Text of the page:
New study demonstrates interactions between the microbiota and pathogenic bacteria in the gut
A recently (7 July) in Nature published study demonstrates: The microbiome plays an important role in human health. Changes in the microbiota can confer resistance to or promote infection by pathogenic bacteria. With Prof. Andreas Bäumler from the Department of Medical Microbiology and Immunology, from the University of California spoke Carola Timmel.
Prof. Bäumler, the fact, that the microbiom plays an important role in combating pathogenic bacteria, is known for quite some time. Which new findings could be obtained by the survey?
The field is entering a phase in which the mechanistic basis of colonization resistance is beginning to be revealed. For instance, there has been spectacular progress in understanding which properties of the gut microbiota are required to prevent colonization of Clostridium difficile, which will facilitate the development of second generation probiotics.
In the foreword of the study you write that “exciting research is now starting to unravel how the composition of the microbiota can offer either resistance or assistance to invading pathogenic species”. How the microbiota should be ideally composed to be able to resist to invading pathogens?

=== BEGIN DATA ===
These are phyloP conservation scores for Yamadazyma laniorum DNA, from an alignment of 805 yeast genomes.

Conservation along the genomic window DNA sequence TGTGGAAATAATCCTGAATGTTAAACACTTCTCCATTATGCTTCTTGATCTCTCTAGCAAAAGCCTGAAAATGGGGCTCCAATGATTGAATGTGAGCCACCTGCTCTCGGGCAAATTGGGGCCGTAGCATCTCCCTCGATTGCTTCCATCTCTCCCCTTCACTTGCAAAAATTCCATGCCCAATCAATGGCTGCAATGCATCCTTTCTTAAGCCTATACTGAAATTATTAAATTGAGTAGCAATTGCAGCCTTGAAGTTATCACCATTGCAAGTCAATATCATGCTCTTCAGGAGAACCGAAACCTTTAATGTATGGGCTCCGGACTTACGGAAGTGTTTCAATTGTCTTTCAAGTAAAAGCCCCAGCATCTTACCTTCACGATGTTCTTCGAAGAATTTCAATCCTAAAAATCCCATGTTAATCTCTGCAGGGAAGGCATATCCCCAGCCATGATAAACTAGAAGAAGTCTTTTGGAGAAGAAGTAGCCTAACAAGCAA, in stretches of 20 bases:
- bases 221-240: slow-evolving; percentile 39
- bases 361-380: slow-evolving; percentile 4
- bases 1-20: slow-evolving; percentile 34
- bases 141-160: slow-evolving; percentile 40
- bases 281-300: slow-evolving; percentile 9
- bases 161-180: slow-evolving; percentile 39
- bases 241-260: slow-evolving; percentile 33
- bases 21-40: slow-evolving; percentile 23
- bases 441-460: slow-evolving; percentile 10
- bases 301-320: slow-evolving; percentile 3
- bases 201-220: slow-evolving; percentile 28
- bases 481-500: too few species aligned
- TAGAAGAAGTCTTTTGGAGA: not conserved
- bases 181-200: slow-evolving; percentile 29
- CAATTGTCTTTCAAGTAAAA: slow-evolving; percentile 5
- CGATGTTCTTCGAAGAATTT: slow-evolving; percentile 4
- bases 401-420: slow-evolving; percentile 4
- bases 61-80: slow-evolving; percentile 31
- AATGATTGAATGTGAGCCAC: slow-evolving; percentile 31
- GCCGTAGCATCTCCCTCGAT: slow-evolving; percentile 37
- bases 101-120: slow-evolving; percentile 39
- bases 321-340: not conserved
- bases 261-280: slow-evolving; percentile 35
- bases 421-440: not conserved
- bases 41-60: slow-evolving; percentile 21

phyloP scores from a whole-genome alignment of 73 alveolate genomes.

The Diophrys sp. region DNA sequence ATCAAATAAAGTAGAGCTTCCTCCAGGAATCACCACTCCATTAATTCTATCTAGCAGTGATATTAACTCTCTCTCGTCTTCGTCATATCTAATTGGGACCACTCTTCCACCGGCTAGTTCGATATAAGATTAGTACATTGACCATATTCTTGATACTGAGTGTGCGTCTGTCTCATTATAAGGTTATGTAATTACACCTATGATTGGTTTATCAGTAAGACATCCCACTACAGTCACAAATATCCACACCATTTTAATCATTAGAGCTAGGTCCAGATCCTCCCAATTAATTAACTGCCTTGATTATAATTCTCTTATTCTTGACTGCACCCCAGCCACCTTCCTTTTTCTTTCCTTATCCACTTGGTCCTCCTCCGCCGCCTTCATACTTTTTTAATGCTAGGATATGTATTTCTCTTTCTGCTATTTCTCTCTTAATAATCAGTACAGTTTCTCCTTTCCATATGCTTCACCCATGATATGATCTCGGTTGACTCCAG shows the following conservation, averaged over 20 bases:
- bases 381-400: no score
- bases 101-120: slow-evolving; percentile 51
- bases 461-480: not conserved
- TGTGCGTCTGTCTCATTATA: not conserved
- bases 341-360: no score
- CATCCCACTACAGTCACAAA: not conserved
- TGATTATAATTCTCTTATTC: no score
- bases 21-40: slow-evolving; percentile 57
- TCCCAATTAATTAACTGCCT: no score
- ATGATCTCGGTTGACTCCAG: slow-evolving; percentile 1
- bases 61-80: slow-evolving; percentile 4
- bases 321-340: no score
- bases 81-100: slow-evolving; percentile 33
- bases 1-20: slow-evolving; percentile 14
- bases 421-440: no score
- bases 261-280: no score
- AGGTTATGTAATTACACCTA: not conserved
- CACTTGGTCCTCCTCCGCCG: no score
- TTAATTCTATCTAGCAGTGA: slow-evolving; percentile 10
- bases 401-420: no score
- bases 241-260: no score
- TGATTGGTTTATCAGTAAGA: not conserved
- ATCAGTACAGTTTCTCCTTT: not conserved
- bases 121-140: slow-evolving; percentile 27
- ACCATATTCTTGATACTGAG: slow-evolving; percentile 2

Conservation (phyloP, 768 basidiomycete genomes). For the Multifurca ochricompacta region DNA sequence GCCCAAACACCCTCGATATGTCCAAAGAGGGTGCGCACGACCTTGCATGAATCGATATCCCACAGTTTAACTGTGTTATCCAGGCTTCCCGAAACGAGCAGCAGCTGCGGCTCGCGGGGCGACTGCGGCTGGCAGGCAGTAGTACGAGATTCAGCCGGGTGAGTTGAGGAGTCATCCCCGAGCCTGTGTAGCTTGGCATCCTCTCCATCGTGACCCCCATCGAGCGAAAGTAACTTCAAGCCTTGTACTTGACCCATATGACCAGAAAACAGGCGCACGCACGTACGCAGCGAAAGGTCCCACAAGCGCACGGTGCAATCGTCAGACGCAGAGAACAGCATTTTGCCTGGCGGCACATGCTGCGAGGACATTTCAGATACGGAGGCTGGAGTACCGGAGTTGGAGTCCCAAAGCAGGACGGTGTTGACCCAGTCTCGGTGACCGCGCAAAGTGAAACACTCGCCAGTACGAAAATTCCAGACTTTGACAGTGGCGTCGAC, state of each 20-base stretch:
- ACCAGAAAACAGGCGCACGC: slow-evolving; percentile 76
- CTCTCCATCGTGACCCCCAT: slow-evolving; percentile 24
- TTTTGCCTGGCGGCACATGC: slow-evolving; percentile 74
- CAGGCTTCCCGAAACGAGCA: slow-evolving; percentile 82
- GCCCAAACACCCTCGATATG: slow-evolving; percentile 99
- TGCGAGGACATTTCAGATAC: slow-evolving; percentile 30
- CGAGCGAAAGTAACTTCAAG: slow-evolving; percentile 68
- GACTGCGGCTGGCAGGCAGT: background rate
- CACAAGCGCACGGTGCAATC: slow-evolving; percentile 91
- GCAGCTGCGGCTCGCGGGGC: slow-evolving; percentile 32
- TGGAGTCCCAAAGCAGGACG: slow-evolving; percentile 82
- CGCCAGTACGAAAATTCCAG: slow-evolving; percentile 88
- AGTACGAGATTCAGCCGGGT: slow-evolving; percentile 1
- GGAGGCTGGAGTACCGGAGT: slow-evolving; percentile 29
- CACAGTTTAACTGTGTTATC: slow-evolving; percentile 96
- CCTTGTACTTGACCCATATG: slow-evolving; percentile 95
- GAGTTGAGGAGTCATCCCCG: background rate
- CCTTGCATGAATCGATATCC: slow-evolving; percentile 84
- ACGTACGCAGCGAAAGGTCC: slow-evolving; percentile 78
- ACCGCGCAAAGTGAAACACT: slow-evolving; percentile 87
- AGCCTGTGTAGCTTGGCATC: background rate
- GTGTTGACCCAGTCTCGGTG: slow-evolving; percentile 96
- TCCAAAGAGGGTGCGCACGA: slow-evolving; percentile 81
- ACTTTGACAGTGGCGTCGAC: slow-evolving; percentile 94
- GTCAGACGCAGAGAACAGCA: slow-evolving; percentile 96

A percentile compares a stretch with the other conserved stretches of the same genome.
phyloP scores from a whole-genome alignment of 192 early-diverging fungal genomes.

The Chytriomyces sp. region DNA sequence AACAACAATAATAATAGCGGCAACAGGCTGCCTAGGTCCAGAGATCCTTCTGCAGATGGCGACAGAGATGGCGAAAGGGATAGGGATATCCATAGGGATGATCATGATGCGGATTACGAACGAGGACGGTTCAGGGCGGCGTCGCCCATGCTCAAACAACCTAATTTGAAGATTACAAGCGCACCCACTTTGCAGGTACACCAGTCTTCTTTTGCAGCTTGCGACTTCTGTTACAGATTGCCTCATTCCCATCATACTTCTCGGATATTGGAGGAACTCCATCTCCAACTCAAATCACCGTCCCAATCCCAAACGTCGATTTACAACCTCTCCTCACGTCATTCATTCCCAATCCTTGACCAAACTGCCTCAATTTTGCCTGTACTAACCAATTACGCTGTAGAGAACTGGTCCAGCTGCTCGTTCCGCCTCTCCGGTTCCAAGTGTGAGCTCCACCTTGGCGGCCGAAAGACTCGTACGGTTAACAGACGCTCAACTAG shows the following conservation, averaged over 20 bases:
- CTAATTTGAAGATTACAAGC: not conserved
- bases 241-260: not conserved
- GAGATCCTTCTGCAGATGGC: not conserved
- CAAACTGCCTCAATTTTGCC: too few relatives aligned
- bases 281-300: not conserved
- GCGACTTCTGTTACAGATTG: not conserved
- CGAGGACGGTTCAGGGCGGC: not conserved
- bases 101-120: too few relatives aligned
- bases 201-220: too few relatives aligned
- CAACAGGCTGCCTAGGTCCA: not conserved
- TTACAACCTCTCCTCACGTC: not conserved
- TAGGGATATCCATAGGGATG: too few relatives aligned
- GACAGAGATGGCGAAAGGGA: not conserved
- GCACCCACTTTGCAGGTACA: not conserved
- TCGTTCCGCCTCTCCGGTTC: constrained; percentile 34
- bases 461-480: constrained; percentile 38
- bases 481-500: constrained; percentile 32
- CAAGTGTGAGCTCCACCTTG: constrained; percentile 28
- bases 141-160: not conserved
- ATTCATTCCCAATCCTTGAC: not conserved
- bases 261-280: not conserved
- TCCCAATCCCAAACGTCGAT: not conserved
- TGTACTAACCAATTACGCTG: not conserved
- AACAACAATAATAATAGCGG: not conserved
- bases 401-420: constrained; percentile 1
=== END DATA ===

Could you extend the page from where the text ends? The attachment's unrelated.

One important function of the gut microbiota is to maintain homeostasis, which does not involve any specific bacteria species, but is a property conferred by the metabolites the microbial community generates. Some of these metabolites influence host immunity or host metabolism, which in turn influences the gut environment and prevents pathogen colonization.
The concept to stimulate the microbiom is fascinating. How this approach could influence therapies (especially regarding nosocomial infections such as Clostridium difficile and MRSA)?
Fecal Microbiota Transplantation (FMT) may be replaced by second generation probiotics in the future to restore colonization resistance against C. difficile after antibiotic therapy. However, therapies to maintain colonization resistance during antibiotic therapy would be necessary to curb the nosocomial spread of carbapenem-resistant Enterobacteriaceae, which are a major heath threat to hospitals world-wide. Research on colonization resistance holds the key to developing these approaches.